Not so in other states. Last year, then-Virginia Gov. Robert F. McDonnell and first lady Maureen McDonnell were convicted by a federal jury of selling the influence of the governor's office.
The two cases have similarities but also key differences.
Kitzhaber and Hayes have not been charged by any law enforcement agency, although the FBI has opened an investigation. And the Oregon Government Ethics Commission is only beginning to look at allegations against the governor and his fiancee.
The McDonnells used their positions to pad an ostentatious lifestyle. Hayes, meanwhile, claims the consulting work she did on economic and environmental issues reflect her values as a longtime advocate for progressive causes.
But the underlying
allegations here—that the governor's office was put up for sale—run
parallel to what happened 2,400 miles away in Richmond, Va.
Virginia: Gov. Robert F. McDonnell, a Republican, did favors for Jonnie R. Williams, CEO of a dietary supplement company, including setting up meetings between Williams and state officials. The governor and first lady Maureen McDonnell both promoted a supplement Williams' company was selling.
Oregon: First lady Cylvia Hayes leveraged her position in Democratic Gov. John Kitzhaber's office into consulting contracts, used a state employee to help run her private business, traveled on taxpayer money while conducting private business, and apparently failed to report $88,000 on her federal tax return.
What agenda is getting pushed?
Virginia: The supplement, derived from tobacco, supposedly has "anti-inflammatory" properties.
Oregon: Sustainability, including the requirement that alternative fuels be included in gas sold in Oregon, thus helping the environment.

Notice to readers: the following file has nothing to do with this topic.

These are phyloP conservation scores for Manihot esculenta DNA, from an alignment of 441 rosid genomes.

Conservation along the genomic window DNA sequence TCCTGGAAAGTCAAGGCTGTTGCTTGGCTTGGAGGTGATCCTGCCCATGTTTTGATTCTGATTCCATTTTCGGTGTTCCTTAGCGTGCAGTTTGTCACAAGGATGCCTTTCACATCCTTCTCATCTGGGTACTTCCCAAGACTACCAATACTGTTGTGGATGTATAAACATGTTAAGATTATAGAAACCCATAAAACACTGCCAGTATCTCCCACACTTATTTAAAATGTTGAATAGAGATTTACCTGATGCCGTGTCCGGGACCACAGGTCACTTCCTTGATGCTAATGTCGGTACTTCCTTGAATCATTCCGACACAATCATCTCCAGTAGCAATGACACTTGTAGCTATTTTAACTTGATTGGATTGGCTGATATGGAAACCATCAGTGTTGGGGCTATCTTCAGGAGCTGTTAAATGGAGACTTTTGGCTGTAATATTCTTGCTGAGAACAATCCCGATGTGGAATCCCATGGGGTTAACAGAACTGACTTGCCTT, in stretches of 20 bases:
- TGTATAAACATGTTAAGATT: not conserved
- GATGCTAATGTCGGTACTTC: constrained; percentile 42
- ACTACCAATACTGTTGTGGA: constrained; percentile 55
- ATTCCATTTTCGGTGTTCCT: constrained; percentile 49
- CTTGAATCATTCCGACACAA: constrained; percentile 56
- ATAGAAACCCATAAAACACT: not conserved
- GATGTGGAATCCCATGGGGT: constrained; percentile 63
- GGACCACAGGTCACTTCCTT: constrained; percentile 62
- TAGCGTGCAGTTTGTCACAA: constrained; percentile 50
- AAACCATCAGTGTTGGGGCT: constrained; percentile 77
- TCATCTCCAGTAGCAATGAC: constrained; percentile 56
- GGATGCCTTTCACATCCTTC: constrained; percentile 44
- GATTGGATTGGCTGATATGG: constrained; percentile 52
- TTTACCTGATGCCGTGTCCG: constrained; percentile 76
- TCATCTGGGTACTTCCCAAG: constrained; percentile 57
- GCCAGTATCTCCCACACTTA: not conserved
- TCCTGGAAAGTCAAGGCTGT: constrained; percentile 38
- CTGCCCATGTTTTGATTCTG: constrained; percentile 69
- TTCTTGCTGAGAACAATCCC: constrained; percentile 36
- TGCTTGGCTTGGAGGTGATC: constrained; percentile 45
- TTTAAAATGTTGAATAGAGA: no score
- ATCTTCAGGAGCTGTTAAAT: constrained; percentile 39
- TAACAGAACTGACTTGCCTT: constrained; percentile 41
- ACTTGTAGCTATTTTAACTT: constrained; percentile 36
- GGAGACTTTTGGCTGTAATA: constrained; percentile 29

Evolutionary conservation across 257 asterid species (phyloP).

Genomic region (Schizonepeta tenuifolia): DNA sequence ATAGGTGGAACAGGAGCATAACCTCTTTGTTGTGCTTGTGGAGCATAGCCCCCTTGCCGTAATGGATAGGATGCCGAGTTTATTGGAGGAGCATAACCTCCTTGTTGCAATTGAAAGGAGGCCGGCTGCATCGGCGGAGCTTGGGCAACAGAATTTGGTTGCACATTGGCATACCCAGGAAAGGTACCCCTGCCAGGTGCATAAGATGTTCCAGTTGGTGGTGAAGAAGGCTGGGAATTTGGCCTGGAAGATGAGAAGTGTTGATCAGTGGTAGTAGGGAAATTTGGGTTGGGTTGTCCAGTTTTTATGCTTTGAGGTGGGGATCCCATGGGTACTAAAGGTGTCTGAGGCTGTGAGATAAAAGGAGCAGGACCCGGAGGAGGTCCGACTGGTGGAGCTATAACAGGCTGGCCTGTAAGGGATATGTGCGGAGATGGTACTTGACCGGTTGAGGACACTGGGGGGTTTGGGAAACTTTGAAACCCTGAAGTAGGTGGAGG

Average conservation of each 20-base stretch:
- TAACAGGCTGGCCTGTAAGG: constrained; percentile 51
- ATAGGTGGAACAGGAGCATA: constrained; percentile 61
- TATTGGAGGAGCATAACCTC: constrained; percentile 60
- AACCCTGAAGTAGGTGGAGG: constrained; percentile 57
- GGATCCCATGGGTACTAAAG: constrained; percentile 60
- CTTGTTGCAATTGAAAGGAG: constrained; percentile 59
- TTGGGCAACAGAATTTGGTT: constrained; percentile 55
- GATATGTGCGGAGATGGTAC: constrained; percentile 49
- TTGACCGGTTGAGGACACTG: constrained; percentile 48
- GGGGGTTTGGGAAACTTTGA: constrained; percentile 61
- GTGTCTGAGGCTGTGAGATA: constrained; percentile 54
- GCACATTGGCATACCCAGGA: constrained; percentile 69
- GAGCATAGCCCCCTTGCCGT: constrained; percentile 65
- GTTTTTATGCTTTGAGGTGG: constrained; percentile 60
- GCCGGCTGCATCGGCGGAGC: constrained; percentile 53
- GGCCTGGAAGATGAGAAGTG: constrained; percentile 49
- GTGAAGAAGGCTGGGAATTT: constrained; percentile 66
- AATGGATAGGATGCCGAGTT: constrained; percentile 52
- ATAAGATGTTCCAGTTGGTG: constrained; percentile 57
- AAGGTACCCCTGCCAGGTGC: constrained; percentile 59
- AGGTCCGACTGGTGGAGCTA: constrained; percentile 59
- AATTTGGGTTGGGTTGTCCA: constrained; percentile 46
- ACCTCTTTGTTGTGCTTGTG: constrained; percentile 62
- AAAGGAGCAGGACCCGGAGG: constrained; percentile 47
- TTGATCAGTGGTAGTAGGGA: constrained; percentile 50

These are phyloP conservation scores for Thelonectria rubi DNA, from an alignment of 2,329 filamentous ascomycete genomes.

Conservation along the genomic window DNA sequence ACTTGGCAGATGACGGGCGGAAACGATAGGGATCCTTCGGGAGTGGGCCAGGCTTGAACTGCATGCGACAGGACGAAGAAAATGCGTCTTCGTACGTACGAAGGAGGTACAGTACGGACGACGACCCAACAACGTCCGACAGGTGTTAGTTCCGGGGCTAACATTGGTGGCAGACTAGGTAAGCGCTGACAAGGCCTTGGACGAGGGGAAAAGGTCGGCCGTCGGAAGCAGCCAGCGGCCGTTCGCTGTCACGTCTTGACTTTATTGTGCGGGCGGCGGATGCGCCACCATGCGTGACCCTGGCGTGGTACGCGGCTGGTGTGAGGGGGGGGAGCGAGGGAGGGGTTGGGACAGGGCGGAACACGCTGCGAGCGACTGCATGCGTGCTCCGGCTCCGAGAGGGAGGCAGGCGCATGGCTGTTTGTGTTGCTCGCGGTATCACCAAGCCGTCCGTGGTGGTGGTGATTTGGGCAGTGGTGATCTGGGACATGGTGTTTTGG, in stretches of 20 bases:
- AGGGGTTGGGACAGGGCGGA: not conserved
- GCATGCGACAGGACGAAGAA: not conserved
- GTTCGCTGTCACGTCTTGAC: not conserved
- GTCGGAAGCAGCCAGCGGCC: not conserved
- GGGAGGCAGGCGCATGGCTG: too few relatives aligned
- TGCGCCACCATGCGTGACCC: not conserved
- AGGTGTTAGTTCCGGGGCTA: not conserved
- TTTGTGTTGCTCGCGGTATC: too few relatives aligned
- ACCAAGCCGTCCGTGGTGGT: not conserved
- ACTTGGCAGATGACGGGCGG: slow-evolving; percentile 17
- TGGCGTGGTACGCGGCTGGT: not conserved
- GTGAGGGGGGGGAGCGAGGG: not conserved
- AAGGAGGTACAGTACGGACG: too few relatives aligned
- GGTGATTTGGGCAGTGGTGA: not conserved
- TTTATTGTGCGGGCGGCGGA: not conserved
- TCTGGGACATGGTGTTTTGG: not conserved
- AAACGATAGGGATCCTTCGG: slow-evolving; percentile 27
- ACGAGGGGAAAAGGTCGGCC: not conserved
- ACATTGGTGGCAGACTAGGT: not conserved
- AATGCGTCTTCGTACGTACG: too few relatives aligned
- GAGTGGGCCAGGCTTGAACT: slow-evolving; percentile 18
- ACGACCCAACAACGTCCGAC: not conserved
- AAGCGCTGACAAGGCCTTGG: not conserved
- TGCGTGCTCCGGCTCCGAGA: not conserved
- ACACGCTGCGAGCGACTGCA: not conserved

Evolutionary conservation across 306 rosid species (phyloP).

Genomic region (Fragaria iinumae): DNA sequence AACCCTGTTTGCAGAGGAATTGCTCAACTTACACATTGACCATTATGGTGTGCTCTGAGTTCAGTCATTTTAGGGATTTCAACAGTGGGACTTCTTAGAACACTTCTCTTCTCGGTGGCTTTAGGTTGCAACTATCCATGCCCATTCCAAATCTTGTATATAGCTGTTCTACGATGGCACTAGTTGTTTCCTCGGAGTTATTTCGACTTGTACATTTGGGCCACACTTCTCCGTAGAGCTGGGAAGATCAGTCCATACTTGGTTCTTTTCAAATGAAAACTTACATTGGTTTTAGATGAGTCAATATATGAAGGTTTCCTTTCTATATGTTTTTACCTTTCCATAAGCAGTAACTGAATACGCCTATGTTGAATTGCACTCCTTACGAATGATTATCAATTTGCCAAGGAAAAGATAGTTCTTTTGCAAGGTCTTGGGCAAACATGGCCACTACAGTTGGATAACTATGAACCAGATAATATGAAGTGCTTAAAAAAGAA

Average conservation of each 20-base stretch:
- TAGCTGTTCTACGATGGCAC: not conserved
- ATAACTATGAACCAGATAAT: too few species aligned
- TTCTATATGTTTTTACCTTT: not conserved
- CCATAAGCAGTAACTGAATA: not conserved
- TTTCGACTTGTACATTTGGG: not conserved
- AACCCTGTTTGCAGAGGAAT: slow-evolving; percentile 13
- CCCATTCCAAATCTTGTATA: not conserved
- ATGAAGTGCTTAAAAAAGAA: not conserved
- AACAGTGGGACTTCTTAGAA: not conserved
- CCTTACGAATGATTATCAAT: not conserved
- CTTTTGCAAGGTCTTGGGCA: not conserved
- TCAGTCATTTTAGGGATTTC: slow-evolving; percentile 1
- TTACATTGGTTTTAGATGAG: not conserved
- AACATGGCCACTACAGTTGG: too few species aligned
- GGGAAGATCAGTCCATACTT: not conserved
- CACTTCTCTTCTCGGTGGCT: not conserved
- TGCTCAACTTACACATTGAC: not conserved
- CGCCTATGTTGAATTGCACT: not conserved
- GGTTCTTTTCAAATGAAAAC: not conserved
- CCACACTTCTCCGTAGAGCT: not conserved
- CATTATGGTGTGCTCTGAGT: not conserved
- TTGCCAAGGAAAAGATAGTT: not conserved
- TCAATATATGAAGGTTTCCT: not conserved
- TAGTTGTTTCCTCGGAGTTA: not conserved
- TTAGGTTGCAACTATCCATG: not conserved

What did they get?
Virginia: $177,000 in loans and gifts, including an inscribed $6,500 Rolex; a $120,000 loan; a $2,000 shopping spree in New York City for Maureen McDonnell at Oscar de la Renta, Louis Vuitton and Bergdorf Goodman; and use of Williams' vacation home, his Ferrari, and a boat rental.
Oregon: $203,000 paid to Hayes in consulting fees from organizations seeking policy changes from Kitzhaber's administration. Hayes' work involved giving a few speeches and holding meetings, but it's not clear what else she did to earn the money.
What's wrong with that?
Virginia: According to the federal indictment, the McDonnells broke federal law by selling the influence of the governor's office.
Oregon: State ethics laws prohibit using a public position for personal gain. It's also a crime—official misconduct, a misdemeanor—to use public office for personal benefit.
How did they get caught?
Virginia: In 2012, the Virginia executive mansion chef was accused of stealing food for his catering business. To avoid prosecution, he ratted out the governor, telling the FBI that Williams had picked up the $15,000 wedding catering tab for McDonnell's daughter.
Oregon: News reports—mostly from WW, and recently by Hillary Borrud of EO Media Group/Pamplin Media Group's capital bureau.
Memorable first lady move
Virginia: Dissatisfied with a mansion maid, Maureen McDonnell once stripped down to her underwear to scrub a bathroom floor, and ordered two staff members to join her.
Oregon: Hayes directed state employees to change her cat's litter box and chauffeur her dog, a Rhodesian ridgeback named Tessa.
The governor's state of denial
Virginia: McDonnell said he thought the Rolex was a Christmas gift from his wife.
Oregon: Kitzhaber claims his 2013 trip with Hayes to a conference in Bhutan did not constitute the use of his office to aid her consulting business. (A $25,000 contract for Hayes soon followed.)
What happens next?
Virginia: The McDonnells head to federal prison after their convictions in September. Robert McDonnell was sentenced to two years in prison. His wife has not been sentenced but faces up to 6½ years.
Oregon: The state ethics commission could levy civil penalties, but the same FBI office that investigated the McDonnells is also looking into Hayes' and Kitzhaber's actions.
SOURCES: U.S. District Court, The Washington Post
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